J. L. BELL is a Massachusetts writer who specializes in (among other things) the start of the American Revolution in and around Boston. He is particularly interested in the experiences of children in 1765-75. He has published scholarly papers and popular articles for both children and adults. He was consultant for an episode of History Detectives, and contributed to a display at Minute Man National Historic Park.

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Saturday, March 07, 2015

John Green’s View of the Massacre

On 24 Mar 1770, five days after a draft of Boston’s report on the Massacre was submitted to the town meeting, justices of the peace John Ruddock and John Hill quizzed John Green about what he’d seen on the night of the 5th.

I spent some time earlier this week trying to figure out who John Green was, and this is my best guess. He was descended from a line of three Bartholomew Greens. His great-grandfather and grandfather were both newspaper printers, and his uncle John (1731-87) was still in that business as co-publisher of the Boston Post-Boy until 1773. But, as Isaiah Thomas described, John Green’s father had carved out his own niche:

Bartholomew, the eldest [son]…, never had a press of his own. The following peculiarity in his character introduced him to a particular intercourse with the merchants of the town; he made himself so well acquainted with every vessel which sailed out of the port of Boston, as to know each at sight. Perpetually on the watch, as soon as a vessel could be discovered with a spyglass in the harbor, he knew it, and gave immediate information to the owner; and, by the small fees for this kind of information, he principally maintained himself for several years. Afterwards he had some office in the custom house.
John’s ship-spotting father Bartholomew looked after the Customs office on King Street, with his unmarried daughter Ann helping out. The printer John Green also had ties to the Customs service; its officials granted him printing contracts, and his newspaper tended to support the royal government.

The younger John and his brother Hammond, who had been given their grandmother’s maiden name and was legally a “boat-builder,” both went to the Customs office on the evening of 5 Mar 1770, probably to make sure their relatives were all right. This is how John later described his experience to the magistrates in a deposition:
I, John Green, of lawful age, testify and say, that on Monday evening the 5th instant [i.e., of this month], just after nine o’clock, I went into the Custom-house, and saw in the kitchen of said house two boys [Edward Garrick and Bartholomew Broaders] belonging to Mr. [John] Piemont the barber, and also my brother Hammond Green;

upon hearing an huzzaing and the bell ring, I went out, and there were but four or five boys in King street near the sentinel [Pvt. Hugh White], who was muttering and growling, and seemed very mad. I saw Edward Garrick who was crying, and told his fellow-apprentice that the sentinel had struck him.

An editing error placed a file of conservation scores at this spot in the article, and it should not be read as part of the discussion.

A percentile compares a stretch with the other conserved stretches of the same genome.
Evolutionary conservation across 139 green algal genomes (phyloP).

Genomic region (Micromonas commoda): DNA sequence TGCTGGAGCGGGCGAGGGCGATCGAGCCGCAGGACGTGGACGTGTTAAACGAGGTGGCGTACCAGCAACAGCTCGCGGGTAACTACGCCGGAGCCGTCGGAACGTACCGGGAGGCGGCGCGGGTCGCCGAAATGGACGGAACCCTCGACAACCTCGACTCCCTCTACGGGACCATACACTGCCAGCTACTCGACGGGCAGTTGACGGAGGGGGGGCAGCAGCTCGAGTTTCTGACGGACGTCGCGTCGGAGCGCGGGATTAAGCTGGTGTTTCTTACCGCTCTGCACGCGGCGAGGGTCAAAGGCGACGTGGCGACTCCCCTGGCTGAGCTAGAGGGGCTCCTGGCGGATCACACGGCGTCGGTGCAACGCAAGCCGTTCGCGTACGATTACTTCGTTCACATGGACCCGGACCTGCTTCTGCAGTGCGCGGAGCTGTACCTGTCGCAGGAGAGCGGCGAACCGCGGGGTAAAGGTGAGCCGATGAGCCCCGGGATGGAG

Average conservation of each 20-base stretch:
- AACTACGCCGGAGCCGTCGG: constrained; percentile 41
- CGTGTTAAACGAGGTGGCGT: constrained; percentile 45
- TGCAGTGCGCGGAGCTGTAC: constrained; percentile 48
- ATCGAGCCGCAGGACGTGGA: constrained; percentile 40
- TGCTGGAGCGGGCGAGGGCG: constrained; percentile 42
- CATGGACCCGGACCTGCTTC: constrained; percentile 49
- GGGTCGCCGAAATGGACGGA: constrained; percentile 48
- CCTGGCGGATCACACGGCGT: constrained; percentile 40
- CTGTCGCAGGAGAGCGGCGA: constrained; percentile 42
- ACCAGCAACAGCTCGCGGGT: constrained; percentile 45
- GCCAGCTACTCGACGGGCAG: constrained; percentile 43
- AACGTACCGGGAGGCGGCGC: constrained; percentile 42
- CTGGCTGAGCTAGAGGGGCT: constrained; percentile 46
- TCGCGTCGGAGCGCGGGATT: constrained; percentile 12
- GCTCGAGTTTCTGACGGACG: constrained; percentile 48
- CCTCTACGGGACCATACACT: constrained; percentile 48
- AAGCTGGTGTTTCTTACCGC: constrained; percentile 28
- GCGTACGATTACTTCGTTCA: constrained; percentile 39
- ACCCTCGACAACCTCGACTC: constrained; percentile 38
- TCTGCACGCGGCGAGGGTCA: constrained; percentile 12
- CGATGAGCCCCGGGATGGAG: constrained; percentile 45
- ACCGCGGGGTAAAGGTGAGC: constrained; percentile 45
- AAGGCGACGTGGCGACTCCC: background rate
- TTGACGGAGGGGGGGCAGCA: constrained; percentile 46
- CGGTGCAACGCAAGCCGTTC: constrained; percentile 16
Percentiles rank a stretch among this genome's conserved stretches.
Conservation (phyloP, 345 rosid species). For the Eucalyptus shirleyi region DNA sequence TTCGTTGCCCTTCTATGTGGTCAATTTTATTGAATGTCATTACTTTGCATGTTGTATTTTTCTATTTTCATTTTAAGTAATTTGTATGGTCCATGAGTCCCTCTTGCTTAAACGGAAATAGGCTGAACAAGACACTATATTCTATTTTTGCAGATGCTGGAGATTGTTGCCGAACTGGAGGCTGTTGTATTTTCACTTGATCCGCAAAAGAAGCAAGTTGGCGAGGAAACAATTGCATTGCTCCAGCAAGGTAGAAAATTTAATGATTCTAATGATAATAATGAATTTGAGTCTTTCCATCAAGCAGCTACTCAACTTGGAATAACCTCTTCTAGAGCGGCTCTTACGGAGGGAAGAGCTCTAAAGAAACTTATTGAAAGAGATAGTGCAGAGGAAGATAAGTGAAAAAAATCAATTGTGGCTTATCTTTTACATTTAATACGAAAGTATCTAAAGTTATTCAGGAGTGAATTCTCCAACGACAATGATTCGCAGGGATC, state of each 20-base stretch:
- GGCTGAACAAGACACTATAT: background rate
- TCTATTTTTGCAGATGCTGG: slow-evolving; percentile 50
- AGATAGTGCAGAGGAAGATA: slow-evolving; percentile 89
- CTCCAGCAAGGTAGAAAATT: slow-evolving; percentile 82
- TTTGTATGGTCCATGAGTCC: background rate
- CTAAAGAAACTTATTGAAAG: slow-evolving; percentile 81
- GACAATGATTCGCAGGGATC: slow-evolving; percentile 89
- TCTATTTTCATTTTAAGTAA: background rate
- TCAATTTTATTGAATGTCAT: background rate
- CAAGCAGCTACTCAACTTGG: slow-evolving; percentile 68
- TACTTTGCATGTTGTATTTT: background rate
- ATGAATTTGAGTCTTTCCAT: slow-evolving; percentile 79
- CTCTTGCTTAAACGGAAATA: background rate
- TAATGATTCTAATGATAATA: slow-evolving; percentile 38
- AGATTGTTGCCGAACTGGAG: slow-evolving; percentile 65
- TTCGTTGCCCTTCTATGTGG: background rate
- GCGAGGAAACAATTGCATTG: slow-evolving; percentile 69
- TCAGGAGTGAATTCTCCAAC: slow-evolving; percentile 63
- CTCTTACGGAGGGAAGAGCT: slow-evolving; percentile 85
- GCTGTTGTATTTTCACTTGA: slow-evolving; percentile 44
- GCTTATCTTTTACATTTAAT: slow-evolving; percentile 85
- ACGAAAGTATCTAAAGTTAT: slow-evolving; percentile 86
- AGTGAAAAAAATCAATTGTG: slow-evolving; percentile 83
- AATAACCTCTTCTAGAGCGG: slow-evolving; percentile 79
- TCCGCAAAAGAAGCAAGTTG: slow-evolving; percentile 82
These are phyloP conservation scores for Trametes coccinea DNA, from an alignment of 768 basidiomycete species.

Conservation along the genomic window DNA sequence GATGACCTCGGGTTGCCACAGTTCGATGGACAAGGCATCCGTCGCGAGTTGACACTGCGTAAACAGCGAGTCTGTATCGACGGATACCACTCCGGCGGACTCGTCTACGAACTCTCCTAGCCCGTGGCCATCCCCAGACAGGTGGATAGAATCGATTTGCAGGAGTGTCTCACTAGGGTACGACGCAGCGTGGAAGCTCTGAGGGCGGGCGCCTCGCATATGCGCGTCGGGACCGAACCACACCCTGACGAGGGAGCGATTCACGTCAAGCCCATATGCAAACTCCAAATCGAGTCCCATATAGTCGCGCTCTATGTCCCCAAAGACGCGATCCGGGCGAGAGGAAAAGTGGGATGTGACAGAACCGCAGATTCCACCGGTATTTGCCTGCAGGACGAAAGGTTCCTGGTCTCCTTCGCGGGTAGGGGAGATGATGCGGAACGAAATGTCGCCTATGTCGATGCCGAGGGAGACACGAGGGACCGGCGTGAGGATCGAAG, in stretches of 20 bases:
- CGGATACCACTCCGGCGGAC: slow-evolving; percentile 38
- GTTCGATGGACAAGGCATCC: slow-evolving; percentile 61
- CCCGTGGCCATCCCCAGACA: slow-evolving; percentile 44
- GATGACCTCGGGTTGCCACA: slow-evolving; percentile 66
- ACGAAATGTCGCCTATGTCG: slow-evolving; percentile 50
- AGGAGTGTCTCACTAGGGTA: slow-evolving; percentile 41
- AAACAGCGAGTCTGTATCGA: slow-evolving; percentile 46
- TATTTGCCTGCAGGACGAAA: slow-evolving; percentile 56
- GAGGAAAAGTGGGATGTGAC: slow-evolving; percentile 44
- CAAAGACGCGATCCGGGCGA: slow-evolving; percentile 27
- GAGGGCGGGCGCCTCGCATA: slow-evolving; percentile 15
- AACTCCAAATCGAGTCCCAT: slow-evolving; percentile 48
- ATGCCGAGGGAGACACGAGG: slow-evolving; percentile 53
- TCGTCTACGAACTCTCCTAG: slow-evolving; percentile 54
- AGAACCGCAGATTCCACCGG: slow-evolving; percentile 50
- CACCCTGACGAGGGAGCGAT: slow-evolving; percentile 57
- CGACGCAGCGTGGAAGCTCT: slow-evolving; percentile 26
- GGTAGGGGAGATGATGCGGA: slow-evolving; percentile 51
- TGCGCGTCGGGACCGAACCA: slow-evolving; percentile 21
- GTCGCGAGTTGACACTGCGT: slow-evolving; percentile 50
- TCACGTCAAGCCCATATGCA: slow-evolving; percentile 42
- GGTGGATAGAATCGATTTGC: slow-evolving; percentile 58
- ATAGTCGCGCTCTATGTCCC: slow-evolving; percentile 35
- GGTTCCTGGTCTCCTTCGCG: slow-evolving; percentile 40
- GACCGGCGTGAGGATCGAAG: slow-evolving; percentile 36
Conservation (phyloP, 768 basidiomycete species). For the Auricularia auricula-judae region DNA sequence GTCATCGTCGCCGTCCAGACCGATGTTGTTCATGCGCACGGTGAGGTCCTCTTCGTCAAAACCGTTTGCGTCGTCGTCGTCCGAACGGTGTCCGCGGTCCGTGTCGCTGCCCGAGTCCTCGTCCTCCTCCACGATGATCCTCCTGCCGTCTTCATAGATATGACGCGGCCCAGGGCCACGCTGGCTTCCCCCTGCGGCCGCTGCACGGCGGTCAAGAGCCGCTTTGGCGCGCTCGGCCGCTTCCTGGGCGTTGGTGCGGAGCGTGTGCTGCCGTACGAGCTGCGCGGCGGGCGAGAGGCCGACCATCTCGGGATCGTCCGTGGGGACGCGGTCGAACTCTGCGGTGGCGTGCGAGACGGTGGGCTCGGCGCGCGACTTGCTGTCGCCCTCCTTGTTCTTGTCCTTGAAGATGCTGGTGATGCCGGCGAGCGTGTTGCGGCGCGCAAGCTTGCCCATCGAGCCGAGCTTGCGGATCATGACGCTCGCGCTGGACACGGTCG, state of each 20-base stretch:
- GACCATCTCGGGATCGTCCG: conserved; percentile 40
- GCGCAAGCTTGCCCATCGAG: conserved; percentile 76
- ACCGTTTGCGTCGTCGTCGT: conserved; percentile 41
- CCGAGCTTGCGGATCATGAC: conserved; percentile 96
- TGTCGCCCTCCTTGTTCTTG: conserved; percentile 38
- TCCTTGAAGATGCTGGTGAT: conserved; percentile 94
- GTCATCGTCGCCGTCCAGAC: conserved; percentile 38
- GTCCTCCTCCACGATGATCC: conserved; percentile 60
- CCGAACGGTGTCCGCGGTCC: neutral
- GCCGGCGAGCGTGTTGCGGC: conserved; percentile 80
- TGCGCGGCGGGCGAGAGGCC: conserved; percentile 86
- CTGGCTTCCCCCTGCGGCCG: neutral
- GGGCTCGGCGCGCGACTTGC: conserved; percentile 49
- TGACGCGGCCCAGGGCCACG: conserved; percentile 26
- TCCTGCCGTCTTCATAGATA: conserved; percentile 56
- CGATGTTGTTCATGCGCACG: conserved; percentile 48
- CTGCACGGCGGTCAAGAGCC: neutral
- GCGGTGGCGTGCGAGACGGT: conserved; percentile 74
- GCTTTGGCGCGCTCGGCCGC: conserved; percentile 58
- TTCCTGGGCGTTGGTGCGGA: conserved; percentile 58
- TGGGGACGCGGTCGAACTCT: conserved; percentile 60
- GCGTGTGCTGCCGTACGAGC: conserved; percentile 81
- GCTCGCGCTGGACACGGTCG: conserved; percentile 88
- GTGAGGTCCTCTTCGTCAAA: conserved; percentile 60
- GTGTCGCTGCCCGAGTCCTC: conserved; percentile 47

I then went as far as the Brazen-Head [importer William Jackson’s shop sign], and heard the people huzzaing by Murray’s barrack [rented to the army by James Murray on behalf of his sister Elizabeth Smith], I went down King-street again, as far as the corner of Royal Exchange lane, by the sentry, there being about forty or fifty people, chiefly boys, near the Custom-house, but saw no person insult, or say anything to the sentry; I then said to Bartholomew Broaders, these words, viz.: the sentry (then standing on the steps and loading his gun), is going to fire;

upon which I went to the Custom-house gate and tried to get over the gate, but could not; whilst standing there, I saw [Customs tide waiter] Thomas Greenwood upon the fence, to whom I said, open the gate; he said that he would not let his [own] father in, and then jumped down into the lane and said to the deponent, follow me; upon which I went down the lane with him, and round by the Post-office, to the main-guard;

he went into the guard-house and said, turn out the guard, but the guard was out before, and I heard that a party was gone to the Custom-house; I then heard the guns go off, one after another, and saw three persons fall;

immediately after, a negro drummer [of the 29th regiment] beat to arms, upon that the soldiers drew up in a rank (and I did not see Greenwood again, until the next morning), after that I saw the 29th regiment drawn up in a square, at the south-west corner of the Town-house; soon after I went home; and further I say not
When John Green testified, Boston officials suspected that Customs service employees had killed people in the crowd by firing guns from an upper window of the building. Green’s brother Hammond and Thomas Greenwood were indicted for murder—despite Green putting Greenwood at the guard-house when the shooting started.

At the end of the year those two men stood trial alongside Customs official Edward Manwaring and notary John Munro, all accused on the basis of dubious testimony from a teen-aged servant named Charles Bourgate. They were quickly acquitted.

The statements of John Green, his relatives, and Thomas Greenwood fit well together and also match testimony from other witnesses, unrelated and unindicted. Those accounts helped to inform the script of tonight’s reenactment of the Boston Massacre outside the Old State House.

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